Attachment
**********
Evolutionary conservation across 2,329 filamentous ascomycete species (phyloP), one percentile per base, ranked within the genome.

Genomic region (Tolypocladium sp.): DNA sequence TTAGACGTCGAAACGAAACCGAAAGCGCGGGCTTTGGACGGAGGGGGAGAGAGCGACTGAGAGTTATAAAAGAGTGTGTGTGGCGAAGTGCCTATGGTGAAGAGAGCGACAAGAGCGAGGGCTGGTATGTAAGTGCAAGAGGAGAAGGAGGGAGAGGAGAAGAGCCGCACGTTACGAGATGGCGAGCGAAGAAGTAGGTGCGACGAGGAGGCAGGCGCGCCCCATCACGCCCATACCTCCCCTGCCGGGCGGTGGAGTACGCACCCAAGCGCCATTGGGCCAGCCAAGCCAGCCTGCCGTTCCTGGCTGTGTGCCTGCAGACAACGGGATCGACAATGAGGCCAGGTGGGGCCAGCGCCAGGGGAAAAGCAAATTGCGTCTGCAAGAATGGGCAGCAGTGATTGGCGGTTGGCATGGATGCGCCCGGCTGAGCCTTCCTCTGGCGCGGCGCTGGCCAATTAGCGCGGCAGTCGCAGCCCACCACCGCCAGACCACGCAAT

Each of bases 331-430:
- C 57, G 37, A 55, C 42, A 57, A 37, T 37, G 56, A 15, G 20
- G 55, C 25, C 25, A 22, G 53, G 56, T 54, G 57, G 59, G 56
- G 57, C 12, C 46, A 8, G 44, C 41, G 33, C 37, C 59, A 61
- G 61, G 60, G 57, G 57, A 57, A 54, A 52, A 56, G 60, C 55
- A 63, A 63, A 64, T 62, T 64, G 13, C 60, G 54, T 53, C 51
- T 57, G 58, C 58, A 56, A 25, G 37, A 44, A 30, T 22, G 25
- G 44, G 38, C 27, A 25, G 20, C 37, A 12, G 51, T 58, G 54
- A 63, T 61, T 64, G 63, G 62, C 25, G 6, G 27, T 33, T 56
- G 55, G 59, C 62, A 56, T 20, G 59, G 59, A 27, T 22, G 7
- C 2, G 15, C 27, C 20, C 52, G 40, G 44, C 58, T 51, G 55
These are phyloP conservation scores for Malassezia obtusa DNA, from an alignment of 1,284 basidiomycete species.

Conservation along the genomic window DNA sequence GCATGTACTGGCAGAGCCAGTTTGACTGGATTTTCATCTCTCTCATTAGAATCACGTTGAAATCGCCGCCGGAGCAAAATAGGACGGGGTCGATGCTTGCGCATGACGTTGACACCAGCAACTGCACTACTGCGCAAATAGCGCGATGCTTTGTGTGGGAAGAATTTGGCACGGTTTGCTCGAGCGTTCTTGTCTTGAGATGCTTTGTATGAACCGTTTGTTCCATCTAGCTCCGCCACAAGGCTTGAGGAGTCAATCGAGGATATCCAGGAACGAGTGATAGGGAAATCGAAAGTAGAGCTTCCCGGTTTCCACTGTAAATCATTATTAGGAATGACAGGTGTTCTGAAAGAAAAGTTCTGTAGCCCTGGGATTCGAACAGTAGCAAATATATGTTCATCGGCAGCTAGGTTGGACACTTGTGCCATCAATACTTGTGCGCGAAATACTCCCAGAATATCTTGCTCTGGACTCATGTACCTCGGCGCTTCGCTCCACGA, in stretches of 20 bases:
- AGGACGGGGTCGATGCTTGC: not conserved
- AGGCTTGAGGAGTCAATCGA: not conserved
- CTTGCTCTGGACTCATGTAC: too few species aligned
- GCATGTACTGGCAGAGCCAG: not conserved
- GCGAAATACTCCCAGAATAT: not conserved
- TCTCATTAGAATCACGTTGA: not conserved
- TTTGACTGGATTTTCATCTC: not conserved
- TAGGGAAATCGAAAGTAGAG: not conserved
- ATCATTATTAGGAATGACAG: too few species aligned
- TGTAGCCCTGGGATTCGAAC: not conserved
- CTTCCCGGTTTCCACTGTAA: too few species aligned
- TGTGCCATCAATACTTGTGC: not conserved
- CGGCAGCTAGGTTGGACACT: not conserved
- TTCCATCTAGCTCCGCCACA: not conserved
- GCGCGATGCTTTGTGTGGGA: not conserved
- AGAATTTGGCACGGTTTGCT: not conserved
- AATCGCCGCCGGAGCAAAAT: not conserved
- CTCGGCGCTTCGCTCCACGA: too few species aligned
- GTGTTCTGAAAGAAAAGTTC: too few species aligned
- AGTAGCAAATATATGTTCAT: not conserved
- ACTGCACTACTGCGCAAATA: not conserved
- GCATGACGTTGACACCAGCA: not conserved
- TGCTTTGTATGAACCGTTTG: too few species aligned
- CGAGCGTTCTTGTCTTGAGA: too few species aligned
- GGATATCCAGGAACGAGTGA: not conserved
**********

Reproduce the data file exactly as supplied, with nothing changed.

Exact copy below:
Evolutionary conservation across 2,329 filamentous ascomycete species (phyloP), one percentile per base, ranked within the genome.

Genomic region (Tolypocladium sp.): DNA sequence TTAGACGTCGAAACGAAACCGAAAGCGCGGGCTTTGGACGGAGGGGGAGAGAGCGACTGAGAGTTATAAAAGAGTGTGTGTGGCGAAGTGCCTATGGTGAAGAGAGCGACAAGAGCGAGGGCTGGTATGTAAGTGCAAGAGGAGAAGGAGGGAGAGGAGAAGAGCCGCACGTTACGAGATGGCGAGCGAAGAAGTAGGTGCGACGAGGAGGCAGGCGCGCCCCATCACGCCCATACCTCCCCTGCCGGGCGGTGGAGTACGCACCCAAGCGCCATTGGGCCAGCCAAGCCAGCCTGCCGTTCCTGGCTGTGTGCCTGCAGACAACGGGATCGACAATGAGGCCAGGTGGGGCCAGCGCCAGGGGAAAAGCAAATTGCGTCTGCAAGAATGGGCAGCAGTGATTGGCGGTTGGCATGGATGCGCCCGGCTGAGCCTTCCTCTGGCGCGGCGCTGGCCAATTAGCGCGGCAGTCGCAGCCCACCACCGCCAGACCACGCAAT

Each of bases 331-430:
- C 57, G 37, A 55, C 42, A 57, A 37, T 37, G 56, A 15, G 20
- G 55, C 25, C 25, A 22, G 53, G 56, T 54, G 57, G 59, G 56
- G 57, C 12, C 46, A 8, G 44, C 41, G 33, C 37, C 59, A 61
- G 61, G 60, G 57, G 57, A 57, A 54, A 52, A 56, G 60, C 55
- A 63, A 63, A 64, T 62, T 64, G 13, C 60, G 54, T 53, C 51
- T 57, G 58, C 58, A 56, A 25, G 37, A 44, A 30, T 22, G 25
- G 44, G 38, C 27, A 25, G 20, C 37, A 12, G 51, T 58, G 54
- A 63, T 61, T 64, G 63, G 62, C 25, G 6, G 27, T 33, T 56
- G 55, G 59, C 62, A 56, T 20, G 59, G 59, A 27, T 22, G 7
- C 2, G 15, C 27, C 20, C 52, G 40, G 44, C 58, T 51, G 55
These are phyloP conservation scores for Malassezia obtusa DNA, from an alignment of 1,284 basidiomycete species.

Conservation along the genomic window DNA sequence GCATGTACTGGCAGAGCCAGTTTGACTGGATTTTCATCTCTCTCATTAGAATCACGTTGAAATCGCCGCCGGAGCAAAATAGGACGGGGTCGATGCTTGCGCATGACGTTGACACCAGCAACTGCACTACTGCGCAAATAGCGCGATGCTTTGTGTGGGAAGAATTTGGCACGGTTTGCTCGAGCGTTCTTGTCTTGAGATGCTTTGTATGAACCGTTTGTTCCATCTAGCTCCGCCACAAGGCTTGAGGAGTCAATCGAGGATATCCAGGAACGAGTGATAGGGAAATCGAAAGTAGAGCTTCCCGGTTTCCACTGTAAATCATTATTAGGAATGACAGGTGTTCTGAAAGAAAAGTTCTGTAGCCCTGGGATTCGAACAGTAGCAAATATATGTTCATCGGCAGCTAGGTTGGACACTTGTGCCATCAATACTTGTGCGCGAAATACTCCCAGAATATCTTGCTCTGGACTCATGTACCTCGGCGCTTCGCTCCACGA, in stretches of 20 bases:
- AGGACGGGGTCGATGCTTGC: not conserved
- AGGCTTGAGGAGTCAATCGA: not conserved
- CTTGCTCTGGACTCATGTAC: too few species aligned
- GCATGTACTGGCAGAGCCAG: not conserved
- GCGAAATACTCCCAGAATAT: not conserved
- TCTCATTAGAATCACGTTGA: not conserved
- TTTGACTGGATTTTCATCTC: not conserved
- TAGGGAAATCGAAAGTAGAG: not conserved
- ATCATTATTAGGAATGACAG: too few species aligned
- TGTAGCCCTGGGATTCGAAC: not conserved
- CTTCCCGGTTTCCACTGTAA: too few species aligned
- TGTGCCATCAATACTTGTGC: not conserved
- CGGCAGCTAGGTTGGACACT: not conserved
- TTCCATCTAGCTCCGCCACA: not conserved
- GCGCGATGCTTTGTGTGGGA: not conserved
- AGAATTTGGCACGGTTTGCT: not conserved
- AATCGCCGCCGGAGCAAAAT: not conserved
- CTCGGCGCTTCGCTCCACGA: too few species aligned
- GTGTTCTGAAAGAAAAGTTC: too few species aligned
- AGTAGCAAATATATGTTCAT: not conserved
- ACTGCACTACTGCGCAAATA: not conserved
- GCATGACGTTGACACCAGCA: not conserved
- TGCTTTGTATGAACCGTTTG: too few species aligned
- CGAGCGTTCTTGTCTTGAGA: too few species aligned
- GGATATCCAGGAACGAGTGA: not conserved